Abstract

Background

Congenital dyserythropoietic anemias (CDA) encompass a heterogeneous group of rare genetic disorders characterized by ineffective erythropoiesis and distinctive multinuclear erythroid precursors in the bone marrow. Clinical findings include chronic anemia, frequently with evidence of hemolysis but with suboptimal reticulocytosis, and iron overload out-of-proportion to transfusion burden. The identification of several genetic defects underlying different subtypes of CDA provided insights into the pathogenesis but many gaps still exist in understanding the related molecular mechanisms and the natural history of the disease.

Objective

To establisha Congenital Dyserythropoietic Anemia Registry (CDAR) in North America with the goal to collect long-term retrospective and prospective phenotypic data and create a bio-repository of de-identified patient specimens as a tool for the investigation of natural history, epidemiology, and biology of CDA.

Design/Method

CDAR was initiated at Cincinnati Children's Hospital Medical Center as a multicenter study in collaboration with the treating physicians (ClinicalTrials.gov Identifier: NCT02964494). Patients of any age diagnosed with CDA and their family members are eligible to enroll. Data including demographic information, medical history, family pedigree and history, diagnostic test results, treatments, and complications are entered in a confidential database with yearly updates. Bone marrow slides are centrally reviewed for confirmation and classification of the diagnosis. The patients may elect to consent to donation of blood, DNA, and bone marrow specimens to the CDAR biorepository and to the generation of induced pluripotent stem cells and/or immortalized B-cells. For participants without a genetic diagnosis, Next-Gen sequencing and deletion/duplication assays for known CDA-associated genes (CDAN1, C15orf41, SEC23B, KIF23,KLF1, GATA1) are used first to identify a mutation. If a causative mutation is not identified, whole exome sequencing may be performed to reveal candidate genes for further research of CDA pathogenesis.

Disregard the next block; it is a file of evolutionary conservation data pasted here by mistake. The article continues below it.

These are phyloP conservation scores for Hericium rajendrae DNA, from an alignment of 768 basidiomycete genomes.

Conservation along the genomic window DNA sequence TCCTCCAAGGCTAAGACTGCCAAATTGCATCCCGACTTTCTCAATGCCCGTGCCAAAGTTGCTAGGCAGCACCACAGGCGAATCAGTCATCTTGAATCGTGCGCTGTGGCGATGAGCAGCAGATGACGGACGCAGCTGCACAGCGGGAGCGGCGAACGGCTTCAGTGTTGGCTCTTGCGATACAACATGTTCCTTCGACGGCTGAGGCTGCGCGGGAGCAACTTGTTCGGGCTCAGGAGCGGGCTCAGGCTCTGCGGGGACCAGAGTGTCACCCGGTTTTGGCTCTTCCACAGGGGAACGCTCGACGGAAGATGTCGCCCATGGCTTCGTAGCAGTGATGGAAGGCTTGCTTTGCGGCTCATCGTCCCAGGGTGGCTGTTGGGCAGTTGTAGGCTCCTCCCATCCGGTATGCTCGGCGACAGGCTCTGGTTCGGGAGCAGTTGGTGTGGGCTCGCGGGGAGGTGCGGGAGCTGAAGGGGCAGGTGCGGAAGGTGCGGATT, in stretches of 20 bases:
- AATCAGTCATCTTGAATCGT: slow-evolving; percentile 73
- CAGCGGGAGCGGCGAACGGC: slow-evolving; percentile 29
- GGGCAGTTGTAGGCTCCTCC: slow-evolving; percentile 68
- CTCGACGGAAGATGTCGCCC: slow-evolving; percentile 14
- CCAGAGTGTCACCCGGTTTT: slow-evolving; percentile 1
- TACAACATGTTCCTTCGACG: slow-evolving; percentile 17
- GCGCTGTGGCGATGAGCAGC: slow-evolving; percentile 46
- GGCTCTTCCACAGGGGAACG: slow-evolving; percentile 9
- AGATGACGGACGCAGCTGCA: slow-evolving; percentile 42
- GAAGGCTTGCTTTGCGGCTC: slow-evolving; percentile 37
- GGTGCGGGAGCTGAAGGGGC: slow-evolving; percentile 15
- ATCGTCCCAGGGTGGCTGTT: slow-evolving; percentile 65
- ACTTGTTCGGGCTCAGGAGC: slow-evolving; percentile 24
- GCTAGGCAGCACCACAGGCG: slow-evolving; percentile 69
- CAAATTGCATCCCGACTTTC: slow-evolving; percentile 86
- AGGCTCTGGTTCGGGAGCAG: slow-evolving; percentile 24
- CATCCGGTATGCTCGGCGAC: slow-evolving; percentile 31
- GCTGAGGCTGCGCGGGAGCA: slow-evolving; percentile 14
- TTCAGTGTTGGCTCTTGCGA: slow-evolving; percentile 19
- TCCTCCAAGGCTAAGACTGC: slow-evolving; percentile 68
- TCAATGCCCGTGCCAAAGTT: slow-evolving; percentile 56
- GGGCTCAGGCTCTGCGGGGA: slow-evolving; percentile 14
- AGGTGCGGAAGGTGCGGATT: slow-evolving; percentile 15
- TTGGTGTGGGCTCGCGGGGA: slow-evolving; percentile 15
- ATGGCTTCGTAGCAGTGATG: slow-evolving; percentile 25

Results

Since CDAR opened in August 2016, 22 participants (13 affected and 9 family members from 10 different families) were enrolled (Table 1). Of the 13 affected individuals, 4 had a pathologic diagnosis of CDA-I, 4 had CDA-II, 1 had CDA-III, and 4 had CDA variants that fit a diagnosis of CDA but did not conform to any of the classical types. Two of the participants with CDA-I found to have pathogenic mutations in CDAN1, one found to have a novel candidate gene variant in VPS4A, currently under validation studies, and one did not have a known mutation and currently undergoing whole exome sequencing. The participant with CDA-III had a mutation in KIF23 . Four individuals, carrying previously a pathologic diagnosis of CDA-II, presented with autosomal dominant inheritance in 2 different families; no mutations in SEC23B or the other known CDA-associated genes have been identified, therefore whole exome sequencing is currently under analysis for novel candidate genes. Finally, the 4 participants with CDA variants are currently undergoing whole exome sequencing.

Conclusion

CDAR will provide a longitudinal database and a biorepository to facilitate natural history studies and molecular pathways research in Congenital Dyserythropoietic Anemias. Such research is necessary to build-up knowledge for these rare diseases in order to guide diagnostic and therapeutic decisions and be a collaborative resource for patients, treating physicians, and investigators.

Disclosures

Rothman: Pfizer: Consultancy; Agios Pharmaceuticals: Honoraria. Chonat: Agios Pharmaceuticals: Honoraria.

Author notes

*

Asterisk with author names denotes non-ASH members.